Sensory Overload: The Regrettes

  • Photo by Chris DeVille
From the April 12, 2012 edition

Nostalgia has been our dominant cultural currency for a while now, but how you spend it makes all the difference. The fine line between rapture and revulsion is mostly a matter of personal taste; my appreciation for your throwback usually hinges on how deeply you take the imitation.

Are you merely recreating the facade of a particular era, or have you studied and appropriated what makes the classics tick? Is it a gimmick (not necessarily a bad thing), or was it spawned from deep reverence for the good old days (not necessarily a good thing)? And if it’s some blurry composite of irony and ecstasy, does it add up to more than mere kitsch?

When you’re as decidedly retro as The Regrettes, such questions loom large. When you navigate the land mines as well as they did Saturday at LC Pavilion, the question becomes, “Is everybody ready to dance?”

Born from the ashes of alternate-universe retro lounge rockers Burglar, The Regrettes practice a more strictly defined breed of retro: ’60s girl-group pop. But they tweak the formula slightly in two ways, both of which contribute to a subtle sense of democracy that extrudes even more joy than normal from this sort of music.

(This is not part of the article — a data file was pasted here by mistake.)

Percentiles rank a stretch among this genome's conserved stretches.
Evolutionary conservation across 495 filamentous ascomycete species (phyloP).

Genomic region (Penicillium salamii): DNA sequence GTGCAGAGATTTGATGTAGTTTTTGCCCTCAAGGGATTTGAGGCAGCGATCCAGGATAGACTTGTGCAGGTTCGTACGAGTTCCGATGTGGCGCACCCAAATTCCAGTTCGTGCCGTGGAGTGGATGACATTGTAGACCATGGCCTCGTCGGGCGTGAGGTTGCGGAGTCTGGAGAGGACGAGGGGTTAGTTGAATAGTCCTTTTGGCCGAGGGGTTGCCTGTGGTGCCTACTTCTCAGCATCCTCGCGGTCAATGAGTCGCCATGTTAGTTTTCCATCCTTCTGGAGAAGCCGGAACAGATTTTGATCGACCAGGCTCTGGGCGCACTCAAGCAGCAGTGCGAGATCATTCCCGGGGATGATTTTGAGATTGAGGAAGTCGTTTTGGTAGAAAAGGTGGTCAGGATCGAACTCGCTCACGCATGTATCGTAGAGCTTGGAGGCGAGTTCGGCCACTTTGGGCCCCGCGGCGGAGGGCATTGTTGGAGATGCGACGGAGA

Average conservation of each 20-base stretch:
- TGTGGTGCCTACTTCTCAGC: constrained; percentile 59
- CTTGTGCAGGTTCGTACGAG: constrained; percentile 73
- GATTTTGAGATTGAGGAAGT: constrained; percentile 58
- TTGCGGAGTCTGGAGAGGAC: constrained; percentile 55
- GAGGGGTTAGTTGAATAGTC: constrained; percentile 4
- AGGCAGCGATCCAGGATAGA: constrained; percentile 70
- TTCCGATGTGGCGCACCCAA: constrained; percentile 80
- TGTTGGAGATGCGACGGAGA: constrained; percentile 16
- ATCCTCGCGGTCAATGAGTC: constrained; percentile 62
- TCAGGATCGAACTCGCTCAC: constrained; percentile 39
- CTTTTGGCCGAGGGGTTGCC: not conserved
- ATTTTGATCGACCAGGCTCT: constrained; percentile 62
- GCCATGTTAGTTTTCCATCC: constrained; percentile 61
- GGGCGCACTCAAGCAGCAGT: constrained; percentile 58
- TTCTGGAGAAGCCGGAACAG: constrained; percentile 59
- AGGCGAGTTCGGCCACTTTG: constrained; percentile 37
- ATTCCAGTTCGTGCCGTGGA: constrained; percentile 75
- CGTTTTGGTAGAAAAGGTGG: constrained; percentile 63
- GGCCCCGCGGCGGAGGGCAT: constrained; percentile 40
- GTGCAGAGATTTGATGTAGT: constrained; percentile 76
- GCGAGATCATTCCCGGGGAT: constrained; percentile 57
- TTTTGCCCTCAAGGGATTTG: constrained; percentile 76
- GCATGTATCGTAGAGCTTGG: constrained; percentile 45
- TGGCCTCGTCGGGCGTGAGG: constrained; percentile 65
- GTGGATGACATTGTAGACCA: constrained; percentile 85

First, they employ not one but two dolled-up leading ladies who toss lead vocal duties back and forth as casually as they swing their tambourines. (Apparently you can exude the confidence of a diva without the usual territorial pissing.) Also, they have a woman playing keyboards, a refreshing break from Motown’s typical “girls sing, dudes play” dynamic.

That’s all fine and dandy, but are they any good?

It’s easy to imagine a band winning a popularity contest like the one that landed The Regrettes on CD101 Day Side B through pure charisma. Thankfully, style is only one of their strengths. They’re tapping into the essence of Motown with a deadly combination of blissful reverence and studious expertise.

Staccato blasts of bad romance; minimalist guitar solos; swooning, spoken-word interludes that include the word “baby.” The Regrettes did it all Saturday. Everyone around me was grinning.

Contrary to the dude who kept yelling “YOLO!,” this sound will keep resurrecting as long as bands like The Regrettes keep nailing it.